A review of Meena Kandasamy’s ‘The Gypsy Goddess’

My series of reviews are a part of a personal reading ‘challenge’ where I attempt to read as many South Asian women authors as possible this year, based on my own selection.

I read Meena Kandasamy’s book as a part of my ongoing annual literary challenge of reading books by women authors. I do think that I should rebrand it as a reading theme, almost like an annual book club except that I’m the only member of the club and I will share my insights on a site that even my relatives barely know of. So lets get started!

My initial reaction to Kandasamy’s book was one of bafflement, coupled with a selfsame feeling of eruditeness that I had seemed to have acquired over the course of time that I read her book. But I realize it is much more than that. Not only is Kandasamy’s book about an incident that has been heavily pushed to the corners of indian historical brutalities; to try and explain myself simply, the book is written in one of the most approachable and endearing ways that I have ever come across. Perhaps endearing is an inappropriate word to use in this context; but that’s the beauty of the book, and of the way the narrative approached the incident.

Kandasamy herself enumerates in the acknowledgement of the book that it started out as a suggestion from a publisher friend to write a non-fiction book on the horrific incident in Kilvenmani, Tamil Nadu. The narrative of the book seems non-fiction; except its not. It features accounts and dialogues from real life individuals, but accounts that did not take place or were not recorded ad lib by Kandasamy. The beauty of fiction and the non-fiction hard-hitting-in-your-face manner of the story progression is one of the many ways that Kandasamy’s novel tackles the pathetic condition of what happened as well as the postmodern condition where events such as these cannot be described merely in the linear tradition of narrating events. I may sound crass, but academic language is another aspect that Kandasamy rejects in the novel. Her narrator not only speaks directly to the plot and commenting on the events, but seems to be engaging with the essence of the relationship between the writer and the reader. The story of Kilvenmani is an inherently personal story to narrate, something which she seems to be tackling by making the narrator as personal to the reader as possible.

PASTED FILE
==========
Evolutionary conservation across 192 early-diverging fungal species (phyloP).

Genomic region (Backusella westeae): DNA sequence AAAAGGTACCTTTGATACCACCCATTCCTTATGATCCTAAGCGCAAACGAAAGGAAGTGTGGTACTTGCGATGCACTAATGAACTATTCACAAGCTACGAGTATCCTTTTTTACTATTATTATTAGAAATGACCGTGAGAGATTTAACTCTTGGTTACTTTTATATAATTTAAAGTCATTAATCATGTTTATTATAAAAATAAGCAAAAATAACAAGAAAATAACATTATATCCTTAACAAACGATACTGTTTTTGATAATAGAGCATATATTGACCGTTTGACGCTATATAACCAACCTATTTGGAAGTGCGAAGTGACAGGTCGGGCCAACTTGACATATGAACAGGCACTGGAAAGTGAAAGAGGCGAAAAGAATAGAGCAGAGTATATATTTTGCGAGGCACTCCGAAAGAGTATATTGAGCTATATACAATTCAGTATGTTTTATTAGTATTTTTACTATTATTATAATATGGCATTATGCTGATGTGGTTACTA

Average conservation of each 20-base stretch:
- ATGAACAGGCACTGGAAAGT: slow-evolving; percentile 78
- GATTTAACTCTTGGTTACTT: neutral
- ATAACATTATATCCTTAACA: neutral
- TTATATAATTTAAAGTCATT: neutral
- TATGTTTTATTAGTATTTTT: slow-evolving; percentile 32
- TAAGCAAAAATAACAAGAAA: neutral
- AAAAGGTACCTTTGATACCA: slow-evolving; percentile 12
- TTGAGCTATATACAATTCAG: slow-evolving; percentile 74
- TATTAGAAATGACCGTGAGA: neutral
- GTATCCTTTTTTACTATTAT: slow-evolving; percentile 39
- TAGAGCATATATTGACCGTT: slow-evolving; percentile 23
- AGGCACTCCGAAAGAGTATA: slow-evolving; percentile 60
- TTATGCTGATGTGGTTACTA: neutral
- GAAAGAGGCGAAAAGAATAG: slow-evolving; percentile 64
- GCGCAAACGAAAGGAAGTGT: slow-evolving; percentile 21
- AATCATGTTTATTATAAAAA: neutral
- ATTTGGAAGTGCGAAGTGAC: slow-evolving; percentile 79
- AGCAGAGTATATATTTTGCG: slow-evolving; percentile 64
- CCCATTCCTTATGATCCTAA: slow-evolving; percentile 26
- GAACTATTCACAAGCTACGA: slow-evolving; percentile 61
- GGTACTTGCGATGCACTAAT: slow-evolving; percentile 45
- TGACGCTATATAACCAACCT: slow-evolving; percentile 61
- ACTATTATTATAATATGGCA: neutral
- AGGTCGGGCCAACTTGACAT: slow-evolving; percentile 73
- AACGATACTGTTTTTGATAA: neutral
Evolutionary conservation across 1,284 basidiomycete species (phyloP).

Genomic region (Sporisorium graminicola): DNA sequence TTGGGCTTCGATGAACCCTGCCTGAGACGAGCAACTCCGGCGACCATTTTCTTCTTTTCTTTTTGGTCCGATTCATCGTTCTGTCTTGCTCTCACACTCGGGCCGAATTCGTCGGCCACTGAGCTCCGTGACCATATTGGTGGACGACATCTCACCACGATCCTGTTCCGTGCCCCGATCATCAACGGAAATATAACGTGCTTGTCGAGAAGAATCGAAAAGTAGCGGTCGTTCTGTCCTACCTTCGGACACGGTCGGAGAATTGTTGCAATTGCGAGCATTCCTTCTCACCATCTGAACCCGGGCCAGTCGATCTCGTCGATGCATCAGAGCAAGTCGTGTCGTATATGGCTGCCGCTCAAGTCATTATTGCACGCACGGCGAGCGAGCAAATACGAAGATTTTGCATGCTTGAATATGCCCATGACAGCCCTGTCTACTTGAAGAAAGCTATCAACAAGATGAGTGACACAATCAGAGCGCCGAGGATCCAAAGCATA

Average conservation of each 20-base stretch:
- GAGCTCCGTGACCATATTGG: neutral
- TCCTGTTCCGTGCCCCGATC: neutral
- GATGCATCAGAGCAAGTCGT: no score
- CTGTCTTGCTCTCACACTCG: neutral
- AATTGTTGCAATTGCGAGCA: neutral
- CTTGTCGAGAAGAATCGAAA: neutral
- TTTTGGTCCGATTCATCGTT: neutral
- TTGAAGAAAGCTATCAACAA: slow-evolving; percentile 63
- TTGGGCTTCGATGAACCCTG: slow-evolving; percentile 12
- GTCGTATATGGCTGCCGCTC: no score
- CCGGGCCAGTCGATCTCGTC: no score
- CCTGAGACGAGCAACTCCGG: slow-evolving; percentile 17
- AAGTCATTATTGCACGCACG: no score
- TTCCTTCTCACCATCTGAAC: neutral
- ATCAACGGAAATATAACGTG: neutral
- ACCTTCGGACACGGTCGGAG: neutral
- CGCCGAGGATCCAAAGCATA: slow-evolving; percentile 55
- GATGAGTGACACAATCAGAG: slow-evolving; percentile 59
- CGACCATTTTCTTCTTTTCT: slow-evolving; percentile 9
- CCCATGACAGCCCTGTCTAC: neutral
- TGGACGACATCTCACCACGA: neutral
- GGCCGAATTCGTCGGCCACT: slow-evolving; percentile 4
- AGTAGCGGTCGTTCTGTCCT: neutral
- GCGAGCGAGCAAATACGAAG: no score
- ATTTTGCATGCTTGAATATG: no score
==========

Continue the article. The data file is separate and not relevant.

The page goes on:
For those reasons and more, I thoroughly enjoyed and loathed the book at the same time; not so much because of the writing or plot or any technical aspect of the book, but because of the confrontation of various realities and shadowed histories that the book begs us to question. Perhaps it is not so much goal-driven and oritented; for that Kandasamy could have just written a non fiction or reference book. Aside from being inherently personal, it is an artistic exploration of the boundaries of what one can achieve in their representation of events that were groundbreaking, but at the same were about real people — something that can stay hidden when the narrative transcends to that of fiction. It is really easy to ignore or not acknowledge the non-fiction-ness of a fictional book “based” on true life events. Kandasamy’s book is the real life event, the real life characters with everything that happened, but also not. An artistic representation that was unlike anything I had read before, amongst the contemporary oeuvre of indian writers at least. All this and this was her debut novel?

Mind. Blown.